8. Georgia Power is moving forward to study offshore wind energy resources.
Georgia Power is pursuing the installation of equipment to study the offshore wind energy resource off the coast of Tybee Island. Before installing the equipment, Georgia must finalize the lease on the offshore area, the details of which are in the process of being worked out. Recently, the U.S. Bureau of Ocean Energy Management (BOEM) declared that the project would have no significant environmental impact, a key regulatory hurdle that must be overcome before the lease can be awarded. If the environmental assessment by BOEM is finalized, Southern Company may be permitted to install “a meteorological tower and/or up to two buoys for data collection.” Casey Reeves, Project Coordinator for BOEM, spoke via phone to attendees during the recent event in Savannah, stated that the lease will hopefully be available this year. The lease and data collection could continue for up to five years. Georgia Power’s Ervan Hancock predicts that in a best case scenario the study will be completed by 2020.
9. Wind energy would greatly conserve water for the state.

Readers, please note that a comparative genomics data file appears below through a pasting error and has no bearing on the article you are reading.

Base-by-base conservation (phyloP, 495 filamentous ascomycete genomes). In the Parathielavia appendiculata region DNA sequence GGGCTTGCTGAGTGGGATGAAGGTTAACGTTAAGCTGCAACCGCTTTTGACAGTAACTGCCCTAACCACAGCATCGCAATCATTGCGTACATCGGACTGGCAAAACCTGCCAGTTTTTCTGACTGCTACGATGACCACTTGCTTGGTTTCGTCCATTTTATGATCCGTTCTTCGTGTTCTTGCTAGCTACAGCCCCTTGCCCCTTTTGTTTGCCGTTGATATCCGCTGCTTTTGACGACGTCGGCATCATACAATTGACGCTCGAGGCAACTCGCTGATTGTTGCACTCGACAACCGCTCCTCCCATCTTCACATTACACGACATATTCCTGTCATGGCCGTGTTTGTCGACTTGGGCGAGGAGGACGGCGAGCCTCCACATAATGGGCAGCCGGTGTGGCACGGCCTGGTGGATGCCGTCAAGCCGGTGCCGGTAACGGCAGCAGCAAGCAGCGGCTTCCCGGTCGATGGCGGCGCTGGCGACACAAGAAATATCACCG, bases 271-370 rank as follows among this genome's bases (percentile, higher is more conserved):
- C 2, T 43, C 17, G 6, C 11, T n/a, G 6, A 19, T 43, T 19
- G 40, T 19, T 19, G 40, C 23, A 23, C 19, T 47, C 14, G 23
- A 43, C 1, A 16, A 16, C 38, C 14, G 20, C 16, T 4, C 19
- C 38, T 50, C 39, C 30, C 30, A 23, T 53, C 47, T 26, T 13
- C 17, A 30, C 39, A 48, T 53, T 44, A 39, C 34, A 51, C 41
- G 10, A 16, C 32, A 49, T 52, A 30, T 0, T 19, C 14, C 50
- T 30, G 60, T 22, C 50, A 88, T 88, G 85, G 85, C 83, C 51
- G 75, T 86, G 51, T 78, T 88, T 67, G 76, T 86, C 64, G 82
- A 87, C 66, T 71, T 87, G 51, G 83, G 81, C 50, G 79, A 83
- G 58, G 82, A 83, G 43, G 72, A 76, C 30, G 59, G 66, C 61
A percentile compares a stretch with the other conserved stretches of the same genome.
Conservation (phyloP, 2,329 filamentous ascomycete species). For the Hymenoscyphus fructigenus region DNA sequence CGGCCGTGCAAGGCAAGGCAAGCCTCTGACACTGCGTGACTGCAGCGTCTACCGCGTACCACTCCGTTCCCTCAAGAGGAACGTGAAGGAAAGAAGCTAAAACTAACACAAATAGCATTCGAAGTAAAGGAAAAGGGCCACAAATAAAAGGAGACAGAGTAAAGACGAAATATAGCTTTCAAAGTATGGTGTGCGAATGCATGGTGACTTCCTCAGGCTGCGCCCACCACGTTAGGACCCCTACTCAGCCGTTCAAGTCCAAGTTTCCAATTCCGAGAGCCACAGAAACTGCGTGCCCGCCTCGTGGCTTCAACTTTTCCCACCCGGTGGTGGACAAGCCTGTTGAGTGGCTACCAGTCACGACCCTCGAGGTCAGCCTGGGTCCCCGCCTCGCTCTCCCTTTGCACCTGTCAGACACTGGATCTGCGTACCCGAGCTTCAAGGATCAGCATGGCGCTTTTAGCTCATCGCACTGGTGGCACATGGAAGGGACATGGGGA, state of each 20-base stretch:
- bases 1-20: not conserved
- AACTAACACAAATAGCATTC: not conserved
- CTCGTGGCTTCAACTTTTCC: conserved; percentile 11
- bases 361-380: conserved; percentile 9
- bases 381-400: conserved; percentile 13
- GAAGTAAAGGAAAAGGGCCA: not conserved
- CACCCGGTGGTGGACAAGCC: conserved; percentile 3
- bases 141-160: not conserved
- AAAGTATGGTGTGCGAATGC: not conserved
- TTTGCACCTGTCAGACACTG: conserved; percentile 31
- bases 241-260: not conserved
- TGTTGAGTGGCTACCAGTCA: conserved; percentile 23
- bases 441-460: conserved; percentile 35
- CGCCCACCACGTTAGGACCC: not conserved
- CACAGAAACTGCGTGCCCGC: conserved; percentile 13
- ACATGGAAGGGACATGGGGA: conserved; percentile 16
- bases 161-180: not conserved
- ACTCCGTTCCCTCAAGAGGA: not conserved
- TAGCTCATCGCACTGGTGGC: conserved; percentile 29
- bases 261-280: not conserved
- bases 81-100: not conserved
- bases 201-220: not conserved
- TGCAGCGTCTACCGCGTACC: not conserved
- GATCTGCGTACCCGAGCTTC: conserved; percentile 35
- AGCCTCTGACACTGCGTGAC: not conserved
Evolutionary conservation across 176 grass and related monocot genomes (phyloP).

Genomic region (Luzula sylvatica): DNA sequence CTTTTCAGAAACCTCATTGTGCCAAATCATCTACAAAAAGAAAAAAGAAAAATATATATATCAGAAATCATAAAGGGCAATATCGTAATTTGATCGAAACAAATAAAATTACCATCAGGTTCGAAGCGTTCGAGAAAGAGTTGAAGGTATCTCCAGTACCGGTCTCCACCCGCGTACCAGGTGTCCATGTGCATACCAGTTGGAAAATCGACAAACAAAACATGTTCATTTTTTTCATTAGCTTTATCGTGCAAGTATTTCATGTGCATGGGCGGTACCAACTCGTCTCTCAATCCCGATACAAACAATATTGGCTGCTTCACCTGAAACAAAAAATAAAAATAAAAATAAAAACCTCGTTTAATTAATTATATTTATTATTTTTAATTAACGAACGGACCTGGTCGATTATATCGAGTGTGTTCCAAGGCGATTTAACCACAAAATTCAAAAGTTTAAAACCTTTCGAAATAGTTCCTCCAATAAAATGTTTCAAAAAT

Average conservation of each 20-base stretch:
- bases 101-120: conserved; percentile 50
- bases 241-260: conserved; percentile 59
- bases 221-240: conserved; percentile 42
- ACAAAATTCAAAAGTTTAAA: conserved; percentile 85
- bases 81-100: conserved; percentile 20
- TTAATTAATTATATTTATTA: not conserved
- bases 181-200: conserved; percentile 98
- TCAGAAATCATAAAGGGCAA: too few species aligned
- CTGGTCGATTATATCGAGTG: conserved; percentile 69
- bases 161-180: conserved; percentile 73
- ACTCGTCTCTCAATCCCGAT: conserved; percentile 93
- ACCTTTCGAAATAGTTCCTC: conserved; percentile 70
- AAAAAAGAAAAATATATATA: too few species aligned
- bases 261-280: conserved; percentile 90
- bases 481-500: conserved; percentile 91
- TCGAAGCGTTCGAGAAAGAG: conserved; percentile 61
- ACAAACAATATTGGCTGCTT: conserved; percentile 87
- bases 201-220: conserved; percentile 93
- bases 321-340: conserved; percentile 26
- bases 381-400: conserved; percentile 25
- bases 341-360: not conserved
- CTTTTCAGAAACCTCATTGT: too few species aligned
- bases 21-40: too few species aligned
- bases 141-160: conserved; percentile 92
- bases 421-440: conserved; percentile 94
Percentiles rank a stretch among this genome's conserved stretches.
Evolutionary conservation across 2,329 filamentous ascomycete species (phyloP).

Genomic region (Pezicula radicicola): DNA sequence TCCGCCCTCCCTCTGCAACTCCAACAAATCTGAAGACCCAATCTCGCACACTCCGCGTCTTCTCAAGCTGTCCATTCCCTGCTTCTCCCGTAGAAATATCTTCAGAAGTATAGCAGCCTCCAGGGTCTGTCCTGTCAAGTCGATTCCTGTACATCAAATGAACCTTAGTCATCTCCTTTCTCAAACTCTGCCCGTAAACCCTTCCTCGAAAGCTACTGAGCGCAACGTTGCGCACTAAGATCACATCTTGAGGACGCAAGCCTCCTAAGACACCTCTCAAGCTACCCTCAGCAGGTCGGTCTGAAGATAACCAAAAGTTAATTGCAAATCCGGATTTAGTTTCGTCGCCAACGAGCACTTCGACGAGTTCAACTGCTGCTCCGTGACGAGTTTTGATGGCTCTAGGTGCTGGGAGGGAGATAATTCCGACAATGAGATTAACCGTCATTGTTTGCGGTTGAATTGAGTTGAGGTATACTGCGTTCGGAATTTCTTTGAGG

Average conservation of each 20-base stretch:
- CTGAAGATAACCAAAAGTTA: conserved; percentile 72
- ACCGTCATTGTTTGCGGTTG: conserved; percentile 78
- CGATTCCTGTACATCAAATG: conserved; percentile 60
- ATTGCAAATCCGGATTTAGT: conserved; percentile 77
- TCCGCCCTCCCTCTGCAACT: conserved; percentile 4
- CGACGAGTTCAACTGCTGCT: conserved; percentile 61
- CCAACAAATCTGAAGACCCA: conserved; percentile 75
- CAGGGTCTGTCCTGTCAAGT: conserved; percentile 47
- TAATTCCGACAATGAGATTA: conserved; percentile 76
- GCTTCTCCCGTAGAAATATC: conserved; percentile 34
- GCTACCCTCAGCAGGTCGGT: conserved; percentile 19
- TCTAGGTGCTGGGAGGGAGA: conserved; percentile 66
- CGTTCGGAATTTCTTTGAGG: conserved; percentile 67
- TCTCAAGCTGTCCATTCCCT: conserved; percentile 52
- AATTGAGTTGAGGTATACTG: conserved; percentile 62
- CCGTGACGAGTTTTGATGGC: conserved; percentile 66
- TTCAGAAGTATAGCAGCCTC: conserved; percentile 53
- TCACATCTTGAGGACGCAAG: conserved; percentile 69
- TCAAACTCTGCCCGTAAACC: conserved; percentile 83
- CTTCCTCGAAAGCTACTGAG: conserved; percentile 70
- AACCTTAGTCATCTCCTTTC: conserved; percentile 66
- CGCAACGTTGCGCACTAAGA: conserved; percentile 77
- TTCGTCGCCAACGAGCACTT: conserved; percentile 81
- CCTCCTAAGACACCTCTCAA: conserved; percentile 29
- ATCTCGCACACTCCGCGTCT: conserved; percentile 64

Georgia, a state that is prone to droughts and water wars between neighboring states, would greatly benefit from reducing its water consumption for electricity generation. Most thermal power plants, like coal and nuclear power plants, withdraw and consume large quantities of fresh water. Wind farms, like solar photovoltaic panels, do not use water to generate power. Developing 1,000 megawatts of wind energy capacity could reduce water consumption by 1.6 billion gallons per year by replacing water-intensive power plants.
10. Wind energy would help Georgia Power to comply with EPA’s Clean Power Plan.
Through the Environmental Protection Agency’s (EPA) recently proposed Clean Power Plan the U.S. will seek to regulate carbon dioxide (CO2) emissions from existing coal-fired power plants. Wind energy, with no polluting air emissions, is a hugely important resource as the state continues to look for opportunities to lower CO2 emissions.
11. Wind energy is already working for Georgia.
While Georgia has yet to develop a wind farm, the state is already benefiting from wind farms across the country. The Peach State is currently home to over 20 wind energy component manufacturing facilities serving the domestic and international wind industry markets. In 2013, there were between 101 and 500 direct and indirect jobs provided by the wind industry in Georgia. In addition, the Port of Savannah’s Ocean Terminal is an important transportation hub for wind energy equipment. With the Southern region now ripe for large-scale wind energy development and Georgia’s manufacturing sector continuing to grow, we hope to see an increase in wind energy jobs in the state.